CCSS.ELA-LITERACY.CCRA.W.8 Gather relevant information from multiple print and digital sources, assess the credibility and accuracy of each source, and integrate the information while avoiding plagiarism.

CCSS.ELA-LITERACY.CCRA.W.9 Draw evidence from literary or informational texts to support analysis, reflection, and research.

Anchor Standards for Writing:

Anchor standards for Speaking and Listening:

Comprehension and Collaboration:

CCSS.ELA-LITERACY.CCRA.SL.1 Prepare for and participate effectively in a range of conversations and collaborations with diverse partners, building on others' ideas and expressing their own clearly and persuasively.

Presentation of Knowledge and Ideas:

CCSS.ELA-LITERACY.CCRA.SL.4 Present information, findings, and supporting evidence such that listeners can follow the line of reasoning and the organization, development, and style are appropriate to task, purpose, and audience.

CCSS.ELA-LITERACY.CCRA.SL.6 Adapt speech to a variety of contexts and communicative tasks, demonstrating command of formal English when indicated or appropriate.

Anchor standards for Language:

Conventions of Standard English:

CCSS.ELA-LITERACY.CCRA.L.1 Demonstrate command of the conventions of standard English grammar and usage when writing or speaking.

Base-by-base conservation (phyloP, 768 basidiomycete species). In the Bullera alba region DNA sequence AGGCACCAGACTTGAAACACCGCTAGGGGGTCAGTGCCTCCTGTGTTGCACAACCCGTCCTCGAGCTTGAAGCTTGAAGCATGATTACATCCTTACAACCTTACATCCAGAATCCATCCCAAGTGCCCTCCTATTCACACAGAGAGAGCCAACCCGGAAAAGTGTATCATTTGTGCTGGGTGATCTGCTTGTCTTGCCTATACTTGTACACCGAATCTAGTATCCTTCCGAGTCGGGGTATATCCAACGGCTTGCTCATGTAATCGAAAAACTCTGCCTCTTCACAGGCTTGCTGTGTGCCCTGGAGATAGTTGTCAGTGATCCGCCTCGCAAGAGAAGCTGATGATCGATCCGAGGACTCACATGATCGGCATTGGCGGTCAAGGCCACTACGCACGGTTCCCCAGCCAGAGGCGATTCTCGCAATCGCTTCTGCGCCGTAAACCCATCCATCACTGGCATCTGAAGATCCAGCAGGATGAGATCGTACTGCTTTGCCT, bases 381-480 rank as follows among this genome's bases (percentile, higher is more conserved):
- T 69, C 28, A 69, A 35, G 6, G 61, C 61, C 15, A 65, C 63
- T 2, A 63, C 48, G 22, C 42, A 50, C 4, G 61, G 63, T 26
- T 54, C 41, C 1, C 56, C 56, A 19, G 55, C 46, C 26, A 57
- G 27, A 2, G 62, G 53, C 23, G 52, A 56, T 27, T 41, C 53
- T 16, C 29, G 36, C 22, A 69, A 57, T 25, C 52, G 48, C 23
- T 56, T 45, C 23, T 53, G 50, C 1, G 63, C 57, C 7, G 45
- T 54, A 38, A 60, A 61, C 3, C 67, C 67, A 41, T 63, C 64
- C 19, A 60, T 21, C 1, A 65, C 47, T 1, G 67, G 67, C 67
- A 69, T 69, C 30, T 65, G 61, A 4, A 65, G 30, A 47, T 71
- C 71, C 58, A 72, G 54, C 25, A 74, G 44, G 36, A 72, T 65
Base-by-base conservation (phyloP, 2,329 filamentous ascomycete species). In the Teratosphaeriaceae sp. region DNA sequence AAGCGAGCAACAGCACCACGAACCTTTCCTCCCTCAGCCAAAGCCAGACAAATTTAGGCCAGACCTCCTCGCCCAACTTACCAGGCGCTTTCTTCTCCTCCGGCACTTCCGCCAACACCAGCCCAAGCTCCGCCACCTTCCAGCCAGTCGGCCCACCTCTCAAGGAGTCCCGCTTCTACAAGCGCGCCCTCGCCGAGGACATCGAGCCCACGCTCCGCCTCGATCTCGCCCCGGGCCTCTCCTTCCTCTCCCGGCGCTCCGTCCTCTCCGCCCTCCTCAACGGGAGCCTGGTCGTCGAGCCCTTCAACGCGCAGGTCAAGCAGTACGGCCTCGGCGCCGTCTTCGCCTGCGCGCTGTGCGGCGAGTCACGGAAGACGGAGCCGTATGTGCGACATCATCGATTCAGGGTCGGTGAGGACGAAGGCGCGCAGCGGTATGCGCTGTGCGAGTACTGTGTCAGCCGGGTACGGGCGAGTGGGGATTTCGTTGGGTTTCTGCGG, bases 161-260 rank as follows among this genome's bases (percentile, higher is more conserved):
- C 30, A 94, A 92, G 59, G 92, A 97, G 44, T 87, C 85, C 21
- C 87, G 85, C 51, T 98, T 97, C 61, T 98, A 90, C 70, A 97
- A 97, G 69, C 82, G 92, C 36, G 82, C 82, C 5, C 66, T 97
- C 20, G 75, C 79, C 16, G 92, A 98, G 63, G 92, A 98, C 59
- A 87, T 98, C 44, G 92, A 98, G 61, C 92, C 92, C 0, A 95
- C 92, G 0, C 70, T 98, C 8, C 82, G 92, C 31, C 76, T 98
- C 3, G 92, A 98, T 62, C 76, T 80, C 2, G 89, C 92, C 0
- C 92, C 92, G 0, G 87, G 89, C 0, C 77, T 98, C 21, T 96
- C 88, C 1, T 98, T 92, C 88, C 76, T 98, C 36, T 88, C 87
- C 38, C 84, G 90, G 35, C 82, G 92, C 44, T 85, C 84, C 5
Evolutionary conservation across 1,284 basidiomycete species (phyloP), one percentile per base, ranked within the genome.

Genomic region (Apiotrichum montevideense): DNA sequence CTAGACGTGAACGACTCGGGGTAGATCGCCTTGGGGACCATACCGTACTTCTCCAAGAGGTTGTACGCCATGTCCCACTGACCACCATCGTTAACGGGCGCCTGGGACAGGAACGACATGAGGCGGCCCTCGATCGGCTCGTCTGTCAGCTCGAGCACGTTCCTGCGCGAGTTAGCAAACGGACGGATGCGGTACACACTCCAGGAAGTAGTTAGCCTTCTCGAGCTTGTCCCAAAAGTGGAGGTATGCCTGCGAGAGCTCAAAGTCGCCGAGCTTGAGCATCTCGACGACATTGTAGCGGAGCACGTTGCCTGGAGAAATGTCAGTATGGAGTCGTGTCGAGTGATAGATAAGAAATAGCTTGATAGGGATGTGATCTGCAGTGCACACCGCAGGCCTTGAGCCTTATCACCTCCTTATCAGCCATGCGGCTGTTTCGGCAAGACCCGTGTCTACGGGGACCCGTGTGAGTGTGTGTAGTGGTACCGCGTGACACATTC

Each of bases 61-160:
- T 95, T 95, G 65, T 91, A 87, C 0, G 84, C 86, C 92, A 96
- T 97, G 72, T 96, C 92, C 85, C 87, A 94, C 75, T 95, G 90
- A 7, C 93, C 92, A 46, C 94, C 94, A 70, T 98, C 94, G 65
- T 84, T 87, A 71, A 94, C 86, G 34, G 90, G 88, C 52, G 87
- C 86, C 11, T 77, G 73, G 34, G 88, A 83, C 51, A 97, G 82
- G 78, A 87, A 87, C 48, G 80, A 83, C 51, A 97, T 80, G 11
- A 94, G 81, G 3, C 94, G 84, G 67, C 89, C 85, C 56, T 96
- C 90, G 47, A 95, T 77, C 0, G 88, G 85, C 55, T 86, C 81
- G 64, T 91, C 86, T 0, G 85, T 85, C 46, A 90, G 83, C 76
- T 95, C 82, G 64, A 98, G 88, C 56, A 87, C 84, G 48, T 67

Knowledge of Language:

CCSS.ELA-LITERACY.CCRA.L.3 Apply knowledge of language to understand how language functions in different contexts, to make effective choices for meaning or style, and to comprehend more fully when reading or listening.

Vocabulary Acquisition and Use:

CCSS.ELA-LITERACY.CCRA.L.4 Determine or clarify the meaning of unknown and multiple-meaning words and phrases by using context clues, analyzing meaningful word parts, and consulting general and specialized reference materials, as appropriate.

CCSS.ELA-LITERACY.CCRA.L.5 Demonstrate understanding of figurative language, word relationships, and nuances in word meanings.

CCSS.ELA-LITERACY.CCRA.L.6 Acquire and use accurately a range of general academic and domain-specific words and phrases sufficient for reading, writing, speaking, and listening at the college and career readiness level; demonstrate independence in gathering vocabulary knowledge when encountering an unknown term important to comprehension or expression.


Students will be able to:
  • use the surface area formulas to find the area of different shapes
  • use volume formulas to find the cost or the weight of different materials
  • compare and contrast different design options and come up with an optimal solution



  • project handout
  • measuring tapes
  • calculators
  • LCD projector or SmartBoard
  • Post-It large white sheets


  • area: the extent of a 2-dimensional surface enclosed within a boundary
  • base: the bottom side of a geometric figure from which the altitude can be constructed
  • height: the vertical dimension of extension; distance from the base of something to the top
  • altitude: the perpendicular distance from the base of a geometric figure to the opposite vertex (or side if parallel)
  • apothem: a line segment from the center to the midpoint of one of its sides; equivalently, it is the line drawn from the center of the polygon that is perpendicular to one of its sides; the word "apothem" can also refer to the length of that line segment


1. Identify the problem -- Take a survey: How many students like the existing workplace? How many students dislike it? Can it be improved? Who are the customers (students, teacher, custodian)?